Andras Schiff's Beethoven cycle seems to defy classification. Considering this artists unanimous success as a sensitive and intelligent accompanist, a leading interpreter of Schubert and Mozart, and in light of his graceful, lyric readings of the keyboard works of J.S. Bach, it seems as if it would be safe to assume Beethoven's lyric earlier works would respond resplendently to Schiff's delicate touch. But to the contrary, in the first installment of the cycle, Schiff delivered full-bodied approaches that did not always suite the sonatas particularly well. Although the 1st and 2nd sonatas were delightful, a tighter perspective would have yielded a more coherent opus 2, No. 3 and more energy a stronger opus 7. The inconsistencies are still present in this release, but, again, where you would least expect it. Schiff delivers a shockingly convincing Pathetique, one strong on classical musical argument and filled with fresh spontaneity. As for the opus 10 sonatas, they are more of a mixed bag.
Although Schiff claims in the liner notes that he reads the F major sonata as a comic work, little of that humor actually translates into his reading. Schiff draws little humor from the coquettish flourishes that open the piece, nor do the petulant minor outbursts create any real sense of tension and release. The development zips by far too quickly and he creates nothing comic of the false recapitulation. Worse still, the finale lacks any sense of warmth or charm in Schiff's hands. He certainly makes the most of the counterpuntal nature of the work, but the proceeding has a wooden, almost perfunctory ennui that completely misses the mark. Conversely, the allegretto is delightful. Schiff magically coaxes a dark, murky tone from his instrument that is rapt with tension. Best of all, that very tension transitions into the trio magnificently, which incidentally features some of the best playing on the disc. He makes the most of music's somber poignancy, making the return of the minuet theme all the more haunting.
Opus 10, No. 3 features some wonderfully introspective playing from Schiff in the largo, taken at a flowing tempo which allows Schiff to articulate the various moods effectively. The menuetto, just shy of three minutes, is pure charm and the rondo appropriately punchy. The first movement is a bit more problematic, featuring wonderful technical precision married to lively tempos, but marred by a slightly mannered development. Schiff slight hesitations are just that, slight, but they are apparent enough to become tiresome after repeated listenings.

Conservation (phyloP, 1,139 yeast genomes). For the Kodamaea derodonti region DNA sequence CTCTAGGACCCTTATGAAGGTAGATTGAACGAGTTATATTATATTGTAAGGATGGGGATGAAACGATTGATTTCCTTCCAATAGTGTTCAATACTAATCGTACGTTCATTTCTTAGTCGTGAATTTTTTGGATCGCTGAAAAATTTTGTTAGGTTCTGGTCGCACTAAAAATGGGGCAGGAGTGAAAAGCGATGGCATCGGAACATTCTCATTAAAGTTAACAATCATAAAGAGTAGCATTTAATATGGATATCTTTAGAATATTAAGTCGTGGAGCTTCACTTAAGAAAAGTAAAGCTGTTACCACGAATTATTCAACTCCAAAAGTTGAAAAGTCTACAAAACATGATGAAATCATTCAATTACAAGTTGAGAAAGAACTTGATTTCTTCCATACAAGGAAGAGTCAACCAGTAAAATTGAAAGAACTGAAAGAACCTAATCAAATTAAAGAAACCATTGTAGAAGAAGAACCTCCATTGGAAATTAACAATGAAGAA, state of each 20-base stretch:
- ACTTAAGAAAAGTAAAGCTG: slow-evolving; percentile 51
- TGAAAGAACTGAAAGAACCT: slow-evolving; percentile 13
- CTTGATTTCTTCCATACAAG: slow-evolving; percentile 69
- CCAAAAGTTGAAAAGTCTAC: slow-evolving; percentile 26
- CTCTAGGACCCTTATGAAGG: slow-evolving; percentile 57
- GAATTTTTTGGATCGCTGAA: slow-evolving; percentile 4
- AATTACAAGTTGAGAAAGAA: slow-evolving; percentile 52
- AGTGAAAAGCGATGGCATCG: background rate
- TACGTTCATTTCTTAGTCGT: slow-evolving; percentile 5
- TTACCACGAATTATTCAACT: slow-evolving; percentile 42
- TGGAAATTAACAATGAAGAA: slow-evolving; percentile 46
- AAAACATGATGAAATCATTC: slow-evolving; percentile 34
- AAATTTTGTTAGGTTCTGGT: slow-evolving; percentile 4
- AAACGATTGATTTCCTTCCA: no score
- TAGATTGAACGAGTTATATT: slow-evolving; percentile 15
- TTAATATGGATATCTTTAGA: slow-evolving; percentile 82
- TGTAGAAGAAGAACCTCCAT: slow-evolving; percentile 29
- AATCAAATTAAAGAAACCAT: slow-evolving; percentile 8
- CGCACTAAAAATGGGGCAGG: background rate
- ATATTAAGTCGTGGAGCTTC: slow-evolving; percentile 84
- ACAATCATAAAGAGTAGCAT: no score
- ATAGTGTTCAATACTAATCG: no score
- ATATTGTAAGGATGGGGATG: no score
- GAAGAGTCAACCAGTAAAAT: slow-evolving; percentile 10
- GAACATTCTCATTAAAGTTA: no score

Surprisingly, the two c-minor sonatas are the best on the disc. Schiff (thankfully) trades in his delicate touch and somewhat mannered phrasing for strong rhythms and a sturdy tone.
The first of the opus 10 sonatas responds quite well to the instrument's brighter timbre. He creates some wonderfully dark sonorities in the opening allegro, although Schiff's clipping of the arpeggio theme is slightly aggravating. The second movement goes well enough, although suffering slightly due to the brittle tone in the upper register. The finale, however, is quite delightful. Schiff's nimble technique is dazzling as he navigates between the various moods, especially in the particularly punchy major episodes. By underplaying the coda, Schiff adds a tremendous amount of tension to the closing passages, unusually uneasy behind the mask of a major key.
The "Pathetique" is uniformly spectacular, his best conception within the cycle so far. The sonata opens with an appropriate gravitas that functions within the classical structural parameters of the work. The allegro has great vitality, energy, and a fresh spontaneity that is all together refreshing. And although I personally feel repeating the introduction with the exposition robs the development of some of its shocking novelty, so convincing is Schiff's commitment to his case that it does not bother me one bit. The freshness of the first movement ebbs over into the wonderfully flowing second movement. Schiff shakes off the romantic patina that this movement has amassed over the years, which makes the listening experience akin to seeing a newly cleaned and restored painting. Schiff's usual sensitivity of tone and tasteful accoutrements only add to this gem. Best of all, Schiff reads the finale as a classical rondo in the truest sense, making no attempt to instill grand drama where Beethoven intended none. The episodes fly by with delightful buoyancy, Schiff adding refined embellishments with each return of the rondo theme. The churlish clipping of the final chords is slightly gauche, but on the whole, Schiff succeeds in the seemingly impossible task of delivering a fresh "Pathetique" read (correctly) not as a romantic milestone but rather as a classical sonata struggling to find a voice for Beethoven's developing style.
All in all, the good out weigh the bad in this second release from Andras Schiff, whose cycle, if anything, will be musically fascinating. Although I will never warm to the harsh, overly-bright tone of his instrument, only exacerbated by the microphone placement, Schiff has more than enough to say to warrant adding this release to your collection. And while at times he can sound distant, calculated, or just plain bizarre, he is always saying something interesting, defending his choices with utmost conviction. Fascinating.